Point-of-care ultrasound in pregnancy: gastric, airway, neuraxial, cardiorespiratory.
Source: Curr Opin Anesthesiol 2020, April 18
This is a review article that looks into the use of PoCUS in the anesthetic management of the obstetric patient. The article reviews the use of ultrasound for assessment of aspiration risk, airway management, placement of neuraxial blocks and the diagnosis and follow-up of cardiorespiratory dysfunction.
Pregnant patients at term are considered high-risk for aspiration because of anatomical and physiological changes and the urgency of interventions. In addition, they have a higher chance of a difficult airway, which makes an aspiration event potentially catastrophic. Gastric PoCUS can be used to assess aspiration risk and potentially avoid aspiration.
The antrum is evaluated for qualitative (empty, solid, clear fluid, thick fluid) and quantitative nature (total gastric fluid volume estimation). This approach may permit to assess aspiration risk and to tailor the anesthetic technique for each patient. The antrum is identified in both the supine and right-lateral decubitus (RLD) position with a low-frequency transducer in the epigastrium. The empty antrum is ﬂat with a bull’s eye appearance. Solid food can be appreciated in a dilated antrum as hyperechoic content with ring-down artifacts. Clear fluids present as hypoechoic content.
The amount of clear fluids can be estimated by measuring the antral cross-sectional area (CSA) in the RLD and the use of a validated mathematical model. Among all, the Perlas model is probably the most widely used: GV (ml) = 27 + (14.6 x right-lat CSA) ! (1.28 x age). The Perlas grading system offers a simple and alternative identification of low-volume versus high-volume states based on the qualitative assessment of the antrum only. It is deﬁned as grade 0 when it appears empty in both positions. It is classified as grade 1 when ﬂuid is present in the RLD only, which correlates with low gastric volumes. A grade 2 antrum (fluid in both positions) correlates with a high aspiration risk.
Physiological changes during pregnancy such as obesity, enlarged breasts and fluid retention that causes soft tissue mucosal airway edema lead to higher incidences of difficult airway when compared to non-pregnant patients (at least 10 times higher than in the general surgical population). The failed intubation rate in this patient population has remained unchanged between 1970 and 2015.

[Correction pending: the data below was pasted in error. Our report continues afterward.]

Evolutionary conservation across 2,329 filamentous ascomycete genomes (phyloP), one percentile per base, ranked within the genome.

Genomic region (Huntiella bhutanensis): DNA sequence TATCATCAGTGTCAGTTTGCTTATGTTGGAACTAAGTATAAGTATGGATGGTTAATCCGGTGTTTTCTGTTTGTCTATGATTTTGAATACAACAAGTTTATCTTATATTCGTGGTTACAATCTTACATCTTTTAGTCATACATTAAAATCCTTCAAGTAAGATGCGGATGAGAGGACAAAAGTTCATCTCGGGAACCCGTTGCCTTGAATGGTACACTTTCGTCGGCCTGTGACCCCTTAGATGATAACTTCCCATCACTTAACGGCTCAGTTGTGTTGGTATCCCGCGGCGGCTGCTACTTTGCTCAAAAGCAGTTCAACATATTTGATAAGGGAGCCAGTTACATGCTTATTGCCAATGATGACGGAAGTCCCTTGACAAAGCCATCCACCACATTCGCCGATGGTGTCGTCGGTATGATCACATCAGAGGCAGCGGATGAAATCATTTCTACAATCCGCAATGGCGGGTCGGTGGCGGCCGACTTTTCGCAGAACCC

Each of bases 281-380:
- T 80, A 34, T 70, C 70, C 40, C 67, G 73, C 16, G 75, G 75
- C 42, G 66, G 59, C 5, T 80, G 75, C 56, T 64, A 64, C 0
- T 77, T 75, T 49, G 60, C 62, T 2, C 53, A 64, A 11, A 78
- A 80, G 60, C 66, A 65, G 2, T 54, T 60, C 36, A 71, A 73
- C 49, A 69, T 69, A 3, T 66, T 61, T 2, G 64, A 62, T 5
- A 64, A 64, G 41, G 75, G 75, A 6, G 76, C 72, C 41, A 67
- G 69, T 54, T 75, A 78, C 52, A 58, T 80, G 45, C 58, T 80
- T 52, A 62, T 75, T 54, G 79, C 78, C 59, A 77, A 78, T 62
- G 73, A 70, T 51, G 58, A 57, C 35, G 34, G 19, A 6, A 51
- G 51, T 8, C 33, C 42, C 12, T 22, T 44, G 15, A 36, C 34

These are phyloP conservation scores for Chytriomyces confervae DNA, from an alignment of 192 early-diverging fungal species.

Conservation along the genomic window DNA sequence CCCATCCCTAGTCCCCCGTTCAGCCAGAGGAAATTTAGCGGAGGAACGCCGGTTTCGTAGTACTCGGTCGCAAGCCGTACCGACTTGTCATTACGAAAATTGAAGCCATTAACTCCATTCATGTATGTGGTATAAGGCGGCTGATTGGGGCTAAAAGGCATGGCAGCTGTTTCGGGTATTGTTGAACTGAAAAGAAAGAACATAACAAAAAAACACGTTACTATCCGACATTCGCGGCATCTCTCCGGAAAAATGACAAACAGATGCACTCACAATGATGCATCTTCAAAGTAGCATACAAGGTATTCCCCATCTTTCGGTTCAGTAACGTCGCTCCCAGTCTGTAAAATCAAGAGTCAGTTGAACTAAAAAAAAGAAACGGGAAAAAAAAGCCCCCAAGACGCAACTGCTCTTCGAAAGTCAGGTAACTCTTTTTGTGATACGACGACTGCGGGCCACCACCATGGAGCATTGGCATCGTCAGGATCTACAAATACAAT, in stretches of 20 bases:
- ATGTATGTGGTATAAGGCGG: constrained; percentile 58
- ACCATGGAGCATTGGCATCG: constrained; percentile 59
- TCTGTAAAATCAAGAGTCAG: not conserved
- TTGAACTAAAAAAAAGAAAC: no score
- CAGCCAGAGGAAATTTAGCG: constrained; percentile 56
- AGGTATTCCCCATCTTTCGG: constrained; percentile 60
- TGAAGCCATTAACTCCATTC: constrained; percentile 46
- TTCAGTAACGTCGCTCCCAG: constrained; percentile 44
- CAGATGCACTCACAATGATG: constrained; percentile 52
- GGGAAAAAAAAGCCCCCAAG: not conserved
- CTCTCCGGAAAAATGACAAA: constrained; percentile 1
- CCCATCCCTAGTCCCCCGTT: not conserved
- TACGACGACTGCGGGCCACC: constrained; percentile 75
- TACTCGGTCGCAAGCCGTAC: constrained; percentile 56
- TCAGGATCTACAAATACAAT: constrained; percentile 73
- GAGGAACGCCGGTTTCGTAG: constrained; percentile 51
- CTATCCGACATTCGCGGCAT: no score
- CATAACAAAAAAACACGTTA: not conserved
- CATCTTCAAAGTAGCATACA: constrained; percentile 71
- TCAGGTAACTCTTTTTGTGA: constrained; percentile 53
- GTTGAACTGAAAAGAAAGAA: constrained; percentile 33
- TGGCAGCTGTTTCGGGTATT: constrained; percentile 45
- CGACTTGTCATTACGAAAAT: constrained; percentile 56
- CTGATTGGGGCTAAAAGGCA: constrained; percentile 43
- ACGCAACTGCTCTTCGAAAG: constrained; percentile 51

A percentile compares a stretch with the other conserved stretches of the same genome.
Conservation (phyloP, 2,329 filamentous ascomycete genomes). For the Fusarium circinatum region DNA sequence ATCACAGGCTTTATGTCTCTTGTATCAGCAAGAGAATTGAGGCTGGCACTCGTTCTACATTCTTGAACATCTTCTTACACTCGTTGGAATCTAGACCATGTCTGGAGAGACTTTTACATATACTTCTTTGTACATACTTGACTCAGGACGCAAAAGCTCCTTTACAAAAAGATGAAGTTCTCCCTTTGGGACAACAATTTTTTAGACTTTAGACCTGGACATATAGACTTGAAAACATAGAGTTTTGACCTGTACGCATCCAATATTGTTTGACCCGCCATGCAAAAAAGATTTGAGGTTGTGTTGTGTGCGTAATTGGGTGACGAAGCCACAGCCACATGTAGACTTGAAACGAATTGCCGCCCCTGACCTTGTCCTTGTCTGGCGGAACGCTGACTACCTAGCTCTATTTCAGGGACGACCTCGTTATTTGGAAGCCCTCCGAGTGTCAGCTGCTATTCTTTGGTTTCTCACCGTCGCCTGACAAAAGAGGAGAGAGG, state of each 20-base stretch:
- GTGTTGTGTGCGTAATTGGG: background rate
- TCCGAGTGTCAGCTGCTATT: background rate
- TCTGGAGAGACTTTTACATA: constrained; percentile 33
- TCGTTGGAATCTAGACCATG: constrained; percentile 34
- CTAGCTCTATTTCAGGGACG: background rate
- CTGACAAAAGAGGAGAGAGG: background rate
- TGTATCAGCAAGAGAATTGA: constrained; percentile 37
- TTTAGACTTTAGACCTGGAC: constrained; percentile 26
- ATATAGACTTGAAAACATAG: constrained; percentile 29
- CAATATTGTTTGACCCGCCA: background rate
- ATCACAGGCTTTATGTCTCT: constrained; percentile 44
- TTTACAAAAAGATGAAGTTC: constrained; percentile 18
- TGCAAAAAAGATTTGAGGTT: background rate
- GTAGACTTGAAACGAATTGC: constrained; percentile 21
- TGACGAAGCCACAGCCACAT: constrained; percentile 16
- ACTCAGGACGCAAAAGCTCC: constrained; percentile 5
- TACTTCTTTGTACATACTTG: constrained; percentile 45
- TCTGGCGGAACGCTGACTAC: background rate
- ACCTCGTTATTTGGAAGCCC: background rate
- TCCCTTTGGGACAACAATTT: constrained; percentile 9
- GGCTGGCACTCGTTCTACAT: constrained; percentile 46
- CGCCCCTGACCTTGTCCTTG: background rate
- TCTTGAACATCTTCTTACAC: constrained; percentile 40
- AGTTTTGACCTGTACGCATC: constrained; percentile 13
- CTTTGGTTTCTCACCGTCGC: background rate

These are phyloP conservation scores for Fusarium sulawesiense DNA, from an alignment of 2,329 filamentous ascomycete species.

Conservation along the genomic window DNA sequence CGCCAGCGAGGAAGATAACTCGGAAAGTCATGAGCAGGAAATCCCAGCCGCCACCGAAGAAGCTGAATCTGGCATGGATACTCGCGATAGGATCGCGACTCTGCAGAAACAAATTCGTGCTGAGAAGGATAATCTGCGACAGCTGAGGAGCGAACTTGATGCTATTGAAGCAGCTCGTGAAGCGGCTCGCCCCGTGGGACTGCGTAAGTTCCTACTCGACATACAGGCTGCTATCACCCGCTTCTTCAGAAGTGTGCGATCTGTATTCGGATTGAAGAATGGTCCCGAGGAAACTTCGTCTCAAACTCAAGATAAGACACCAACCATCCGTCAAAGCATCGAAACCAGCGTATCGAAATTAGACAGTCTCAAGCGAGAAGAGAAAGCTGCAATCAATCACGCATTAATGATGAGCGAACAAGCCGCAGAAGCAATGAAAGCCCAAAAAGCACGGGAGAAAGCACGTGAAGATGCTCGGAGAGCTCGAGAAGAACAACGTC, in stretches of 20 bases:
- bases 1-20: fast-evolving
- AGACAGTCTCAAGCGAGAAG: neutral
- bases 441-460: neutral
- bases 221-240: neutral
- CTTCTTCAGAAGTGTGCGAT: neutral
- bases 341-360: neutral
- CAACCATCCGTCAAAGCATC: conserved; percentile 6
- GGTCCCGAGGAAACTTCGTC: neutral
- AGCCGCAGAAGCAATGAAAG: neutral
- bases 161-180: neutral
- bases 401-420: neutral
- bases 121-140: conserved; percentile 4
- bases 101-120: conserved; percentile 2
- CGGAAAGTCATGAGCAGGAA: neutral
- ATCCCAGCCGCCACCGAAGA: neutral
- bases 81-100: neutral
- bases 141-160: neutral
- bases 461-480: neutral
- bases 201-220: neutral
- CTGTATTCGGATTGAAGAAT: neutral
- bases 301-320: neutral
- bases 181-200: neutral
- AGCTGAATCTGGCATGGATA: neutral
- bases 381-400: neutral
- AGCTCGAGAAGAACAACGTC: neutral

Accurate airway assessment, which is the most important step in airway management, must be performed before induction of general anesthesia. Airway assessment tests – evaluation of Mallampati classification, thyromental distance, interincisor distance and BMI – have low sensitivity and specificity with limited and unreliable predictive value.
Airway ultrasound evaluation may provide better assessment of the epiglottis, vocal cords and membranes, and can conﬁrm correct tracheal tube placement. In addition, it increases the rate of accurate identification of the cricothyroid membrane compared with palpation. This may be important in emergencies, since accurate knowledge of the airway depth before emergency may improve the cricothyroidotomy success rate.
ULTRASOUND FOR NEUROAXIAL ANESTHESIA
Although neuraxial anesthesia is highly recommended for the obstetric patient, it can be very challenging in this pa+ent population. Locating the midline for the identification of the inter-vertebral space for needle entry is often very challenging. The landmark technique uses palpation of the vertebral spinous processes for identification of the midline and planning of the procedure. However, in the parturient patient the identification of the inter-vertebral space may be near impossible due to the obliteration by large amount of adipose tissue.
Ultrasound imaging is used to facilitate needle placement by identifying the midline of the spine and the intervertebral level and measuring epidural space depth. Compared with the traditional landmark technique, preprocedural ultrasound reduces the number of punctures, decreases the risk of failed epidural analgesia and is associated with higher pa+ent satisfaction. This is probably more beneficial in patients with difficult spinal anatomy or high BMI, showing that even experienced anesthesiologists achieve higher ﬁrst-pass rates and shorter needling +me when using ultrasound.